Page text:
The powerful Sierra Club, for example, chose not to side with other, smaller groups that sued the Interior Department and its Bureau of Land Management to block Ivanpah over the damage they said it would do to the threatened desert tortoise’s habitat on federal land. The Sierra Club was not happy about Ivanpah’s impact, but it took no position, said Bruce Nilles, director of its Beyond Coal campaign.

“I think they were very misguided,” said Michael Connor, California director of the Western Watersheds Project, which lost a bid to halt Ivanpah in federal court but has appealed the decision. “It’s all about ‘we’ve got to do something, we’ve got to get something going here’ . . . instead of working out strategies [and] alternatives.”

Ivanpah is undergoing testing, its three 46-story towers rising out of the vast desert like Bugsy Siegel’s Flamingo Hotel in nearby Las Vegas did almost 70 years ago. Motorists regularly pull off Interstate 15 at the California-
Nevada border to get a better look at the arrays of mirrors on 3,500 acres around the three towers, and to ask: What exactly is going on here?

Driving the boom

The boom was set in motion in 2002, when California told its big electric utilities they would have to generate 20 percent of the state’s electricity from renewable sources such as sun and wind by 2010. In 2011, the state toughened its “renewable portfolio standard” to 33 percent by 2020. (Thirty states, including Maryland, and the District of Columbia have adopted such requirements. Virginia is among a handful of states that have set “goals” for the use of renewable energy.)

Companies began proposing to build large plants, many of them on federal land in California’s huge, sparsely populated deserts. In 2008, they were aided by the eight-year extension of a federal investment tax credit available for renewable energy projects and later by Energy Department loan guarantees and incentives in the federal economic stimulus package. BrightSource received a $1.6 billion loan guarantee that was critical to the project, according to Joseph Desmond, senior vice president for marketing.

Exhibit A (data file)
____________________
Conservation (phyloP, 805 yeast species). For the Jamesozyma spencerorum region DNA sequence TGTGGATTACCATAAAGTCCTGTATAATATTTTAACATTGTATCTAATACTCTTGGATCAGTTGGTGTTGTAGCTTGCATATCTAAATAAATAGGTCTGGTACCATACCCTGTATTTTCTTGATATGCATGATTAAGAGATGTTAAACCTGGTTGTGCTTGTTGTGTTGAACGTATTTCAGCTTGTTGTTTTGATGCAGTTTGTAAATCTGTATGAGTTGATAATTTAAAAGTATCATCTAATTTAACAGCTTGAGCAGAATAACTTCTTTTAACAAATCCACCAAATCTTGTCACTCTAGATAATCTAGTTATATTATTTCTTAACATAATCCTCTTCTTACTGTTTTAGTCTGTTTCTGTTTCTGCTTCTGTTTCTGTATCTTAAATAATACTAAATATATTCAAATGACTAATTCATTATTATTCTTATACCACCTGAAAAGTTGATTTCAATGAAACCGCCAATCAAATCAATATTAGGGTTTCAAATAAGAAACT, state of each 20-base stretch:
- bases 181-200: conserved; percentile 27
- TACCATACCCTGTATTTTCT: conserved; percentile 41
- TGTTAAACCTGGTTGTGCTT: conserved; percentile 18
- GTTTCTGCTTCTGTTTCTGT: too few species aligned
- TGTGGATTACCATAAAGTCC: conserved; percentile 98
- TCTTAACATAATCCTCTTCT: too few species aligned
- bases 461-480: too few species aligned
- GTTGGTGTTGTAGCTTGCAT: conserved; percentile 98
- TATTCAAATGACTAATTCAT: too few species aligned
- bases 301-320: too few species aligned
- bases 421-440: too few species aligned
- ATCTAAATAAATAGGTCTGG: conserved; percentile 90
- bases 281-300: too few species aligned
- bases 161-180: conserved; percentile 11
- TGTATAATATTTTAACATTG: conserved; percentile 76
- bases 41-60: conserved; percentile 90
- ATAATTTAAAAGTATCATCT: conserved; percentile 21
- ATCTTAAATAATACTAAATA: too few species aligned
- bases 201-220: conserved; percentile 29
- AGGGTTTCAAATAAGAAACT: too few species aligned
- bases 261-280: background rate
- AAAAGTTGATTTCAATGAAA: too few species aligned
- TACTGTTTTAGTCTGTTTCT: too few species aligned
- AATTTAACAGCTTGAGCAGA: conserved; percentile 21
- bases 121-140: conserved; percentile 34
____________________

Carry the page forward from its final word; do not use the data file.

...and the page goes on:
The result is the growth in solar power that is plainly visible in parts of the state as well as in Arizona, Nevada and elsewhere. Pacific Gas and Electric, for example, will provide about 11 percent of its power from solar by 2020, up from zero a decade earlier, Wan said.

In the early days of the rush, the Bureau of Land Management reviewed plant proposals on an ad hoc basis as developers brought them forward. That resulted in some siting decisions, including Ivanpah’s, that environmentalists and conservationists have criticized.

In 2012, the agency created 17 solar zones covering 285,000 acres of federal land in six Southwestern states, an attempt to steer projects toward areas where environmental review showed that the least amount of damage would be done. There are now 19 zones and more than 300,000 acres of federal land in the program, according to BLM officials.

“We are in a lot better place,” said the Sierra Club’s Nilles. “There’s a more orderly process in place.”

Easing the impact

At the Ivanpah plant, an initial survey showed that construction would displace only a small number of desert tortoises, but as work began, it became clear that many more were living there. The company has spent $56 million to build fences and raise tortoises in its “Head Start” pen, where 55 have been born in captivity and will be fitted with devices that allow biologists to follow them when they are returned to the desert. Though two hatchlings were lost to fire ants, Desmond said that the ancient species’ survival rate is much higher under BrightSource’s care than it is in the wild.

Responded Connor: “That’s like arguing it’s okay to pave the desert over because we can move all the animals to a zoo.”

To mitigate its impact, Ivan­pah’s owners spent $11.4 million to purchase and manage 7,000 acres of habitat for tortoises and other wildlife in other parts of the state.

There is little argument that the project has brought advanced technology to an area of rock and scrub that is home to a golf course, three casinos, some fast-food restaurants and a few stores. Computers guide 173,500 sets of paired mirrors, or “heliostats,” so they can follow the sun for as long as possible each day and generate the maximum amount of heat on the boiler tubes. Eventually, Ivanpah will supply electricity to 140,000 homes.

Robotic devices, controlled by a single person, traverse the rows of heliostats, cleaning the mirrors every couple of months, usually at night, Desmond said. BrightSource, which created the machines, won’t show them publicly.

The plant uses air to cool the water that flows through the boiler tubes. As a result, Desmond said, Ivanpah’s annual water use is the same as just two holes of the nearby golf course.